A prohibited transaction is any action that involves your self-directed account and is expressly prohibited by the IRS. A prohibited transaction can result in your account being "fully distributed," which means all the tax advantages and protections previously offered in the account are considered void from the year in which the prohibited transaction was committed.
Since self-directed investors usually do not deliberately commit prohibited transactions and it may take the IRS years to detect one in your account, this can result in staggering fees, fines, and back taxes that may amount to 60 percent or more of your IRA's current balance. There are five common examples of prohibited transactions outside of what Tim Berry refers to as "The Catch-All" clause. They are:
1. Borrowing from or lending to your IRA 2.Buying or selling to any disqualified person
3. Investing in prohibited assets
4. Using your IRA as collateral for a loan or loan obligation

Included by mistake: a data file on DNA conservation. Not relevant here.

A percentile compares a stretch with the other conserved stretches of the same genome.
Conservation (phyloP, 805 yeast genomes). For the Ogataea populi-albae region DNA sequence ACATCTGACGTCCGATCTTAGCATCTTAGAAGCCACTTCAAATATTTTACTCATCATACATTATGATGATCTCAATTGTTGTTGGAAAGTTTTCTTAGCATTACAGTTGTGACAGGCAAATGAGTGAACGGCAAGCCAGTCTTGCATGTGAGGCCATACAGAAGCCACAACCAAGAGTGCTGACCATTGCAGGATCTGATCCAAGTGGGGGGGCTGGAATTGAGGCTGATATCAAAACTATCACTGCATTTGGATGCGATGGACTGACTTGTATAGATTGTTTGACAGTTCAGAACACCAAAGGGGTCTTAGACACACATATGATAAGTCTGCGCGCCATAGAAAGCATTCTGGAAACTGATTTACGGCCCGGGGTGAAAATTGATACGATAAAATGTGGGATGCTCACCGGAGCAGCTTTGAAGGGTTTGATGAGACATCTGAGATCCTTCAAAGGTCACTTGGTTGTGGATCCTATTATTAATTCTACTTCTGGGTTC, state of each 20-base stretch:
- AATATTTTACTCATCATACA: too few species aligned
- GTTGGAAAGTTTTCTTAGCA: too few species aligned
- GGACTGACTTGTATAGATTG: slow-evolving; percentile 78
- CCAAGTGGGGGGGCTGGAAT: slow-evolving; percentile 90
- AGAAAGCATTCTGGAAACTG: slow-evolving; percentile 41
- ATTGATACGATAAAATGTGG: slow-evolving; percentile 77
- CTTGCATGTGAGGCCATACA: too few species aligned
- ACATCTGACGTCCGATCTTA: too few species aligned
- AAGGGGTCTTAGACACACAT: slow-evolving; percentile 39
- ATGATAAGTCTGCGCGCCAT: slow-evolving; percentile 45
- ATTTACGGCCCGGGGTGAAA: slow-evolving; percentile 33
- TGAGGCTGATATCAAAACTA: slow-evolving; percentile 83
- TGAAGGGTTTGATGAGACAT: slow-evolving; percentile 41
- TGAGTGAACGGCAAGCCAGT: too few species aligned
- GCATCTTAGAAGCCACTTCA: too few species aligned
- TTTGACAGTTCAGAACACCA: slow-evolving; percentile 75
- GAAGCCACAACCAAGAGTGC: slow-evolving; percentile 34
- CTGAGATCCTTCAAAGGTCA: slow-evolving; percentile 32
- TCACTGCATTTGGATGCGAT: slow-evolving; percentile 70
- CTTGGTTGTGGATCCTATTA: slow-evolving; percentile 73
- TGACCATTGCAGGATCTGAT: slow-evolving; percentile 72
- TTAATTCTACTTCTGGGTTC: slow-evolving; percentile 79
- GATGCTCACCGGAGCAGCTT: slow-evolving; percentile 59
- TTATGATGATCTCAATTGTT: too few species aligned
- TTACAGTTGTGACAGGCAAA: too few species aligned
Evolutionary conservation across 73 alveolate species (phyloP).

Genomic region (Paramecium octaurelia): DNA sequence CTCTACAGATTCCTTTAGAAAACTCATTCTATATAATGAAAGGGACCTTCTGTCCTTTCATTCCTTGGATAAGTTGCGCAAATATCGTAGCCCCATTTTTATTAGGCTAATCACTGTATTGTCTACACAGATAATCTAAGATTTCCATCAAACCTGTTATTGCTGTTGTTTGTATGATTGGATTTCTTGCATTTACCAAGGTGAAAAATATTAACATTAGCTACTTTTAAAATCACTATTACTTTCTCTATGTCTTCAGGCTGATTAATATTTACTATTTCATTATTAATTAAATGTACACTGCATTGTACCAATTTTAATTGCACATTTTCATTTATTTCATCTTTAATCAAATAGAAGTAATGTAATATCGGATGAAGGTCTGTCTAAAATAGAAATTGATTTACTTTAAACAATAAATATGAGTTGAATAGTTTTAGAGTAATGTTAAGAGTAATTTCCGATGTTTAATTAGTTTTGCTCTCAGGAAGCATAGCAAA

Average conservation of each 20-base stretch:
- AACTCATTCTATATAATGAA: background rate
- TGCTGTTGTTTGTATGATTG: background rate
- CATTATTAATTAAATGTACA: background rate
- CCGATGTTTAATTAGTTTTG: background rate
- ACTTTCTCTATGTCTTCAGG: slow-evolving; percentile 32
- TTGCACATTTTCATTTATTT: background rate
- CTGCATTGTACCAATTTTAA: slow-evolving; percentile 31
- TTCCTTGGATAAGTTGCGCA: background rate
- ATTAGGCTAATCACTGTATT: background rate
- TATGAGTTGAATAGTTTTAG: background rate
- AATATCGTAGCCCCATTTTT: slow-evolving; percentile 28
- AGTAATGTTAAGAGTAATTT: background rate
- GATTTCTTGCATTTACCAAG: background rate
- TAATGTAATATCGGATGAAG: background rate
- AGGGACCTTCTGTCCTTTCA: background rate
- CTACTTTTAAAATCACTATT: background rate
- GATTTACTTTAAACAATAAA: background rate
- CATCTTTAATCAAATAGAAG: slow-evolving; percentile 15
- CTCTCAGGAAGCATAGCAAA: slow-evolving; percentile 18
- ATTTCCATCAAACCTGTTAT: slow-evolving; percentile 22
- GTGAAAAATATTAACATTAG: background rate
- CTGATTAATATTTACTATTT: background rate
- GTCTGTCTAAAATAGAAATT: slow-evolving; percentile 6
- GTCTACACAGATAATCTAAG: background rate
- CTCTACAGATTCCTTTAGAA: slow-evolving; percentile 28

5. Taking action that directly or indirectly benefits you or a disqualified person rather than the IRA itself
Those five examples are not the only things prohibited in IRS code 26 USC § 4975. However, they are the ways in which self-directed investors most commonly commit prohibited transactions.
The best way to avoid committing a prohibited transaction is to obtain a legal opinion from a qualified expert on self-directed retirement accounts before making the investment. A qualified advisor should be able to tell you if any part of your proposed transaction is prohibited, taxable, or "dangerous" even if not outright prohibited. They should also tell you at what points in the future they should review the transaction again.
"Self-directed IRA law is incredibly specialized," observed Berry. "Your expert should have a long, long track record. If your attorney has not served hundreds (at least) of clients with self-directed IRA issues, you should keep looking."
Learn more about prohibited transactions from the SDI Primer on Prohibited Transactions at www.SDIMagazine.com.